Under new pay to play laws that go into effect today, the SEC will restrict investment advisers from directly or indirectly providing any advisory services to a state or local government entity for two years following a campaign contribution. The ban extends to “covered associates” who consist of any general partner, managing partner, or “executive officer,” or other individuals with a similar status or function; any employee who solicits government business or supervises someone who does; any PAC “controlled by” the investment adviser or one of its covered associates; all employees who solicit a government entity for the investment; and, in some cases, employees of a parent company, which could, in some cases, include employees of a parent company.
Posts Tagged ‘Bundling’
The changing environment of campaign finance regulations means lots of fun for lobbyists trying to do their job effectively. Actually, what it really means is a pain in the rear. Luckily, we here at LobbyBlog are combing through the laws on your behalf. If you are a lobbyist, you need to know the basic rules about bundling contributions.
Who is covered by the bundling rule?
A: Any lobbyist registered under the LDA and any PAC that is “established or controlled” by a lobbyist so registered is subject to the bundling restrictions.
What qualifies as “bundling”?
Contributions that are either “forwarded” — delivered or transmitted, either electronically or physically– or “received and credited” — received directly from a contributor, but credited to a specific lobbyist–are treated as “bundled.” It is worth noting that some campaigns now forbid lobbyists from “forwarding” any contributions because reporting these bundled funds has become too much of a hassle.
What is reportable?
Aggregate contributions of $16,000 or more during a single reporting period meet the trigger for report. However, all reporting committees must file semi-annually as well as quarterly to ensure that any contributions of $16,000 in aggregate funds is disclosed to the FEC, even if the contributions are not made in the same quarter.
In the run-up to the mid-terms, government relations professionals might be engaged in a little campaign contribution bundling. This is a perfectly acceptable form of political fundraising, in which one lobbyist gathers campaign contributions from a group of colleagues and presenting the resulting “bundle” to lawmakers.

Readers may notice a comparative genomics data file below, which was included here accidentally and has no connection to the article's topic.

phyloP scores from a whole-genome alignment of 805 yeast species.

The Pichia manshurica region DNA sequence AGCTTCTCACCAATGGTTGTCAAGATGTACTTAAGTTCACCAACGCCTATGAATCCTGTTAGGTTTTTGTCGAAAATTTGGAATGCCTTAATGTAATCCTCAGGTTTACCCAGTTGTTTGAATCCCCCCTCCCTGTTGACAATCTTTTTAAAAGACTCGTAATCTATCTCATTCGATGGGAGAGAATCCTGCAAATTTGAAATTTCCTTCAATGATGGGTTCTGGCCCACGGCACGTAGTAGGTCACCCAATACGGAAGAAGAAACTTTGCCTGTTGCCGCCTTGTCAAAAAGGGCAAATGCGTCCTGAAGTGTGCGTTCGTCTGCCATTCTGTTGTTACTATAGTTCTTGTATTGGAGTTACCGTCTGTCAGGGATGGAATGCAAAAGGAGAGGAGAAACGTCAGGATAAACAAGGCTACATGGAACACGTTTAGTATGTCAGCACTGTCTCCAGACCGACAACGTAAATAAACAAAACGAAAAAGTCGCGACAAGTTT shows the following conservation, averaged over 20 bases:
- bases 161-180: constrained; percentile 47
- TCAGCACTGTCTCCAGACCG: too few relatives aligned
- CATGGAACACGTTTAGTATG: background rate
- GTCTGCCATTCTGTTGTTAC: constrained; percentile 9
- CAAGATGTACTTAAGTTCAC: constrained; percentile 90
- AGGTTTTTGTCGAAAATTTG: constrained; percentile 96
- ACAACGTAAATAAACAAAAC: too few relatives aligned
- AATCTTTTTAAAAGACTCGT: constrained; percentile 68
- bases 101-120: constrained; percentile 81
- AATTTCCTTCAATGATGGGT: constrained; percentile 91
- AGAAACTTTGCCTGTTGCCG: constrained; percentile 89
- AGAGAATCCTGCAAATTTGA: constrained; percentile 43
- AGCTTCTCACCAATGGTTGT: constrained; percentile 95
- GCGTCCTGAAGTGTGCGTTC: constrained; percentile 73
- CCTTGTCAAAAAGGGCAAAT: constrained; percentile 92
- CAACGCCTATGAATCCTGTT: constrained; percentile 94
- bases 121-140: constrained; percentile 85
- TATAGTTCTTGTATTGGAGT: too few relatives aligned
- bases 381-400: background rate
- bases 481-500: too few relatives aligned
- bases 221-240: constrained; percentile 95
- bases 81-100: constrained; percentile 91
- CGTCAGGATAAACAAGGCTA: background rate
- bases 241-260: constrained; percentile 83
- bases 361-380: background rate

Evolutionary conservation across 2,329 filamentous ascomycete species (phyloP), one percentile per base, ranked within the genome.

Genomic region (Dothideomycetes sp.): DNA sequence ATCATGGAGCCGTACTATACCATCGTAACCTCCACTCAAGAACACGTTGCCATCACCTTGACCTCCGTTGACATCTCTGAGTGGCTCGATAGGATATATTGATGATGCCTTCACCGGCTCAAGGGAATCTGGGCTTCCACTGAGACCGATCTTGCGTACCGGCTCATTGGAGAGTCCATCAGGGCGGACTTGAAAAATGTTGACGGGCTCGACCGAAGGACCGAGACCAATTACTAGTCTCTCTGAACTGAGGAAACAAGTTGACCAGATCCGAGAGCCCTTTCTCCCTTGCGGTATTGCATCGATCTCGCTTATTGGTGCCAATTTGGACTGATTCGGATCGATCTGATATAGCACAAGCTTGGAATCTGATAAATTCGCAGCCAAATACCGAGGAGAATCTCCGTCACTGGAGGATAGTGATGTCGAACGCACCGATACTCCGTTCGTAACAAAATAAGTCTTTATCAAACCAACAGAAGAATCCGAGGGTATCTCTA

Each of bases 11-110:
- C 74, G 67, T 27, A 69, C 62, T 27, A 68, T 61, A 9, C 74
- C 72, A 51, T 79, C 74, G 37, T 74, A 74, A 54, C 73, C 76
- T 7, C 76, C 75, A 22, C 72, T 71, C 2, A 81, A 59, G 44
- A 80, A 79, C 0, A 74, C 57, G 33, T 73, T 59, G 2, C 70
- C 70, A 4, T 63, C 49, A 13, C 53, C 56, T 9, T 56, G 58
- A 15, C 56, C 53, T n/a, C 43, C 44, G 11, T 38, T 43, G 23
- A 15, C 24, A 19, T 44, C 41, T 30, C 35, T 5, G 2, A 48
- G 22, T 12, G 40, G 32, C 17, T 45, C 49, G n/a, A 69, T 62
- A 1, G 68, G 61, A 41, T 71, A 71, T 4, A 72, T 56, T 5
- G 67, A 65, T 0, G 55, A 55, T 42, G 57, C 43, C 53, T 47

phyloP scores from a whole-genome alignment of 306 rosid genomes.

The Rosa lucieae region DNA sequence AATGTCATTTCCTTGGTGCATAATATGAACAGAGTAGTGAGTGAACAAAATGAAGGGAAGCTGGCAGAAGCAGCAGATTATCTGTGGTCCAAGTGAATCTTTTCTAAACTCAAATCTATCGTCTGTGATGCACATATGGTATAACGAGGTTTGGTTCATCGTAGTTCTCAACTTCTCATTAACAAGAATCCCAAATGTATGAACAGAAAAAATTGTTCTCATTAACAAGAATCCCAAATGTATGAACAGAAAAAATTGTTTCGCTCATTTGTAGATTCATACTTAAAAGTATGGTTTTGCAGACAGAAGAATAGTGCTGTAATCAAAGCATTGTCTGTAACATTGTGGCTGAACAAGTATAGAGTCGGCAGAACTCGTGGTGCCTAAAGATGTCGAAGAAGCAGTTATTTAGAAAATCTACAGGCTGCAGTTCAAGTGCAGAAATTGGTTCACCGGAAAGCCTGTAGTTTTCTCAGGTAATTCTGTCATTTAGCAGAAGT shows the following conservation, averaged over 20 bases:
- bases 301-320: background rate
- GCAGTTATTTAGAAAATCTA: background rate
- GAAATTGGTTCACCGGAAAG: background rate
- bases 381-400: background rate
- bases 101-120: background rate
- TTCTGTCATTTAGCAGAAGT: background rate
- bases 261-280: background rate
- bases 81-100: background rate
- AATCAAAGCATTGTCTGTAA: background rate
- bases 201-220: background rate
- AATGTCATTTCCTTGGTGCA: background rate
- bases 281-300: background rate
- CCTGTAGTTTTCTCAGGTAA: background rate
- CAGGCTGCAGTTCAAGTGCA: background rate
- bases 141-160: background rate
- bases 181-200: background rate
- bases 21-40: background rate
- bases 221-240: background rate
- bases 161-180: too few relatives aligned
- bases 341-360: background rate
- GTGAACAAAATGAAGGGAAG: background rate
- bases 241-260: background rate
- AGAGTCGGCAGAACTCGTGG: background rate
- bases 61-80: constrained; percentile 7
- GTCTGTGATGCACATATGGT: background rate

Regulations and disclosure:
Under HLOGA, candidate committees, leadership PACs and federal party committees are required to disclose to the Federal Election Commission the names of individual lobbyists, registered lobbying entities, or PACs maintained by lobbyists or lobbying entities that donate bundled contributions of $15,000 or more.
The “bundle” can be a physical pile of checks, or a method of assigning credit for certain amounts of money raised.
Registrant PACs and Leadership PACs were required to identify themselves as such on FEC Form 1 no later than March 29, 2009.
As always, members of Congress are prohibited from soliciting campaign contributions in regard to any kind of official action.
Links to information regarding the new rules, related forms and committee filings are here, at the FEC’s site.
This week, our campaign finance update is a refresher on Lobbyist Bundling rules.
The disclosure of bundled contributions to federal candidates, leadership PACs and party committees was a provision in HLOGA, but it is a reporting requirement imposed on the recipient committees, not the lobbyists or lobbyists PACs that engage in fundraising and bundling of contributions.
The FEC finalized the bundling regulations in 2009, which include certain requirements for reporting bundled contributions.
- Any PAC controlled by an individual lobbyist or an association registered to lobby should have amended its PAC statement of organization by March 29, 2009 disclosing that the PAC is a “Lobbyist/Registrant PAC”. All new PACs established or controlled by a registered lobbyist or organization must now indicate the lobbying relationship when filing the initial statement of organization.
- Candidate committees, leadership PACs and national party committees are now required to disclose the names of lobbyists who bundle two or more contributions totaling more than $16,0005 during a reporting period.
The regulations define two categories for “bundled” contributions:
- Contributions forwarded by a lobbyist or a PAC controlled by a lobbyist or registrant
- Contributions credited to a lobbyist or a PAC controlled by a lobbyist or registrant
Next week, we’ll look at the definitions of “forwarded” and “credited,” as detailed by the FEC’s final regulations published in February 2009.
This post is condensed from the Lobbying Compliance Handbook.